Down through the ages Jews lived a humble, holy existence, seeking peace with all men and attempting to function as loyal and cooperative citizens in the nations amongst whom they dwelled, as God so required of them.

What is the traditional Torah belief concerning the Holy land?

The Holy Land was a conditional Divine gift. It was a place set aside for God's worship. But it was given to the Jewish people conditionally. The Bible foretold that if the "children of Israel" should fail in their spiritual task, they would be banished from the land and sent into exile. This exilic punishment will last until the Lord in His mercy, would see fit to end history as we know it, by ushering in the Messianic era -- a time of universal brotherhood and peace. This utopian future will feature the recognition and worship of the One God by all mankind, in peace and harmony, centered in the Holy Land and the city of Jerusalem.

In the Additional Service recited on every major Jewish holiday we find the following prayer, "And because of our sins we were exiled from our land and removed from our soil and we cannot now go up and appear and prostrate ourselves before You."

These prayers represented nothing new in the way of doctrine to those who instituted and recited them. From the time of the Temple's destruction and throughout Jewish history our people always regarded their exile as a Divine punishment. Indeed, no Jews ever dared suggest in the thousands of years of our exile that the Romans had destroyed the Temple due to a lack of Jewish military preparedness or resources. Rather, the Temple was lost physically because of the Jewish people's failure to live up to their spiritual obligations to God.

Indeed, despite thousands of years in exile, frequent exclusion and persecution, no Jew ever suggested that the Holy Land could or should be retaken by force of arms. Exile was, indeed, a physical state. Yet, it was completely caused and perpetuated by spiritual forces. Thus the only means to end exile and to usher in the promised era of peace and worldwide brotherhood, were and are spiritual. They consist of the essential practices of our faith: repentance, prayer, Torah study and good works. And the eventual goal, the end of exile does not mean a "state of Israel", a political entity, oppression and subjugation of another people. Rather this is the antithesis of the end of exile as we hope for, that is, a spirituality of brotherhood, harmony and of worldly servitude to the One God.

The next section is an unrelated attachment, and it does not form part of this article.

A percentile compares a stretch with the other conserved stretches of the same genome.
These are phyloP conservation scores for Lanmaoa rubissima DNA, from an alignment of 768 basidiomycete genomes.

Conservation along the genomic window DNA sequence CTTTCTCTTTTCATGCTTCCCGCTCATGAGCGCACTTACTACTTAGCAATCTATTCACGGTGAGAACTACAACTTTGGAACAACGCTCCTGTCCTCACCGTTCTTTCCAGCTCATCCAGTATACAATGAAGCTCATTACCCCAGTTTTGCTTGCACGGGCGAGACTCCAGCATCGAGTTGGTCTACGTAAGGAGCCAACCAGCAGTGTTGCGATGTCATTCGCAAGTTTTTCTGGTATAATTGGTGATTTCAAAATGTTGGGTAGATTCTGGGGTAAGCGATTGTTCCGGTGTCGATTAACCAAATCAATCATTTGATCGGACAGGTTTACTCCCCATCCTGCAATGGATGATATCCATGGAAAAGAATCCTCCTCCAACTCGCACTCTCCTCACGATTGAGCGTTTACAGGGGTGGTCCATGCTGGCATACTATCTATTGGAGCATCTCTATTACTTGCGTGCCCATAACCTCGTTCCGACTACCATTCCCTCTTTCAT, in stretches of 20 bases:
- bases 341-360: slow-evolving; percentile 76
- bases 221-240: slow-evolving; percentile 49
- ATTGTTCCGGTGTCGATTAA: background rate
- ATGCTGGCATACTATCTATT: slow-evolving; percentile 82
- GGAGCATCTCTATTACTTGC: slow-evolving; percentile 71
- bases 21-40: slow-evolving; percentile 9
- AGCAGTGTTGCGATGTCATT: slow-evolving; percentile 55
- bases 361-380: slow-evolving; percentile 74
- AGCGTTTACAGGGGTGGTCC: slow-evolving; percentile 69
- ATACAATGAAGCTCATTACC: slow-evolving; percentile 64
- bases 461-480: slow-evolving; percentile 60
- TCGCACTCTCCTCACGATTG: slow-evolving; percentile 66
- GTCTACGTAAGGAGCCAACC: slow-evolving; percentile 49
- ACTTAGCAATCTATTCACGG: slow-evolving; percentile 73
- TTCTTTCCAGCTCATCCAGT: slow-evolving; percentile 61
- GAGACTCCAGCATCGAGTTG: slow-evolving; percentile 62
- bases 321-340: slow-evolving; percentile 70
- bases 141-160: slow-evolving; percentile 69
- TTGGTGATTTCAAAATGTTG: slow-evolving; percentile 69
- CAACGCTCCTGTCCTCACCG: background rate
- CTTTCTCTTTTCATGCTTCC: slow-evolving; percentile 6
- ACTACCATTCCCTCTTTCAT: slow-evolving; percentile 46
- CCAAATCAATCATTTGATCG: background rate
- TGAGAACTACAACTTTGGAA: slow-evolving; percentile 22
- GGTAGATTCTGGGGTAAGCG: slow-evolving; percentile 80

In the words of Rabbi Samson Raphael Hirsch (German Jewish leader 1808 - 1888), "During the reign of Hadrian when the uprising led by Bar Kochba proved a disastrous error, it became essential that the Jewish people be reminded for all times of an important essential fact, namely that [the people of] Israel must never again attempt to restore its national independence by its own power; it was to entrust its future as a nation solely to Divine Providence:" (Hirsch Siddur, 1965: p.703)

Again Rabbi Hirsch writes, "We mourn over that which brought about that destruction [of the Temple] we take to heart the harshness we have encountered in our years of wandering as the chastisement of a father, imposed on us for our improvement, and we mourn the lack of observance of Torah which that ruin has brought about. . . This destruction obliges us to allow our longing for the far away land to express itself only in mourning, in wishing and hoping; and only through the honest fulfillment of all Jewish duties to await the realization of this hope. But it forbids us to strive for the reunion or possession of the land by any but spiritual means." (Horeb, 1981: p.461)

Zionism rejects all the above. It insists that exile is purely a physical state, caused by military and physical weakness. The movement called upon the Jewish people to end exile by force of arms. It waged war, first against the British, then against the Palestinians.

The attempt to explain the exile in this worldly terms and deal with it accordingly is not simply an error of doctrine or a distortion of Jewish history. It strikes at the core of Jewish belief. In fact, the Maharal of Prague (Czechoslovakian Rabbi and pivotal medieval Jewish leader, 1525-1609) writes that a Jew should rather give up his life than attempt to end exile by conquering the Holy Land. (Netzach Yisroel, 24)

Why? Why was this seen as so basic to our belief system?